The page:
CEFC funding to unlock 1.5 GW of hosting capacity in Queensland REZ


The federal government’s Clean Energy Finance Corporation (CEFC) has committed $160 million to connect new clean energy assets being develop in Queensland’s planned Southern Downs Renewable Energy Zone (REZ) to Australia’s main grid.

Queensland government-owned transmission network service provider Powerlink will use the funds to construct and operate two new switching stations in the southern portion of the Southern Downs REZ and a planned 65-kilometre high-voltage overhead transmission line which will connect the 1,026 MW MacIntyre Wind Precinct being built 60 kilometres west of Warwick to the National Electricity Market (NEM), helping power an estimated 700,000 homes.

Queensland Energy Minister Mick de Brenni said the new investment would also allow another 500 MW of new capacity to be connected in the same area.

“Connecting the massive project to the national grid not only unlocks $2 billion worth of investment, it also boosts reliability of power across the three east Australian states, with clean Queensland-made energy,” he said.

CEFC chief executive officer Ian Learmonth said the funding agreement demonstrates a new way to deliver a renewable energy zone with the project marking the first time that generator contributions will cover the cost of building critical REZ assets.

Learmonth said the CEFC capital will enable Powerlink to develop the infrastructure at scale, rather than in stages, keeping connection costs down for the initial or foundation generators while unlocking greater renewable generation capacity in the Southern Downs REZ.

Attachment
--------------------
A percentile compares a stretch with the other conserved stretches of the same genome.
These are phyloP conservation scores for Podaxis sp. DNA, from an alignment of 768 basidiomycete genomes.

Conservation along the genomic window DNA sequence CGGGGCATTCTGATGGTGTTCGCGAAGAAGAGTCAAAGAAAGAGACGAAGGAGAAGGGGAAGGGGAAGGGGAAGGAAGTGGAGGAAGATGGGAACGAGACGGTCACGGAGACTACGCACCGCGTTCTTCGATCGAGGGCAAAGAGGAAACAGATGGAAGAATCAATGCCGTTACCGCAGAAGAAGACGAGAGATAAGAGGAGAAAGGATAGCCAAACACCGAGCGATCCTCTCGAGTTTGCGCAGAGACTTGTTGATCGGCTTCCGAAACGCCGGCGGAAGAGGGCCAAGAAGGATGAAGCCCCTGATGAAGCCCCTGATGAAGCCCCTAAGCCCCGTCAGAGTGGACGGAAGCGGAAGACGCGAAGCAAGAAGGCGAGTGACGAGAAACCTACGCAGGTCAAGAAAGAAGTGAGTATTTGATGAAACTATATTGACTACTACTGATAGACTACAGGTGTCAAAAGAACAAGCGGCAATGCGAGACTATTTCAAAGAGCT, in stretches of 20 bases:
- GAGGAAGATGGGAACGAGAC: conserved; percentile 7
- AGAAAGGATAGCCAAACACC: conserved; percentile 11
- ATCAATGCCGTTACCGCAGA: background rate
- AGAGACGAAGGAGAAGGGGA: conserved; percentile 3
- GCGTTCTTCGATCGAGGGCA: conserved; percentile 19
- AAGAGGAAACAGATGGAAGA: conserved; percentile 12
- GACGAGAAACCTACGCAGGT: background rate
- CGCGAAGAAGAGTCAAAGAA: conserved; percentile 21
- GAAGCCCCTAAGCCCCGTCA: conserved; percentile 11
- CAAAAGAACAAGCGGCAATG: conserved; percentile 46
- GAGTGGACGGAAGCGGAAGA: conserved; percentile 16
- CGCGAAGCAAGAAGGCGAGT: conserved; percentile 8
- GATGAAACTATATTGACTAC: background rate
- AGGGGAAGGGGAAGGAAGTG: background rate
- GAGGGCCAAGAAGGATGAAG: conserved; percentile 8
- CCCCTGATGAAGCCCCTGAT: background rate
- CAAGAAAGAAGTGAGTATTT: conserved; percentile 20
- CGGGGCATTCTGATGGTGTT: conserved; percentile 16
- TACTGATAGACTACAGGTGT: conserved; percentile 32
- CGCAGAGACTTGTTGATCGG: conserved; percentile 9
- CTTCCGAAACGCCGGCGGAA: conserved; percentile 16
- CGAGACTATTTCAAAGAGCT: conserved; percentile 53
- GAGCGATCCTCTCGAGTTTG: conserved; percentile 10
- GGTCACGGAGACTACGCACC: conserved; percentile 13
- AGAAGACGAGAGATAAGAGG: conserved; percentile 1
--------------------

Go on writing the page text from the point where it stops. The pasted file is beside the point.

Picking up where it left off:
“The CEFC has created an investment structure that helps Powerlink bridge the financing gap for generators through an initial lower connection charge,” he said. “Our innovative finance is helping overcome the financial challenges of these early generators which means lower power prices for their customers. And by backing Australia’s energy pioneers as they develop a REZ as part of a stronger, cleaner grid, we are supporting energy system transformation, which is critical to Australia’s transition to net zero emissions.”

Energy Users Association of Australia (EUAA) chief executive Andrew Richards said the new market-driven model “fundamentally changes the way that transmission businesses are looking at delivering this type of infrastructure,” and said it should be replicated across Australia.

“It is fantastic, and we want to see more of them adopt this approach across the country,” he said.

The first of projects to be connected in the Southern Downs REZ will be the MacIntyre Wind Precinct which comprises the 923 MW MacIntyre Wind Farm majority owned by renewable energy firm Acciona, and the 103 MW Karara wind project which is controlled by Queensland government-owned renewable generator CleanCo.

Powerlink chief executive officer Paul Simshauser said work on the new transmission infrastructure has already commenced.

“At more than 1 GW, this is easily Powerlink’s largest connection project to date,” he said. “Importantly, it will also deliver Queensland’s second REZ development, unlocking an additional 1,500 MW of hosting capacity in the region.”

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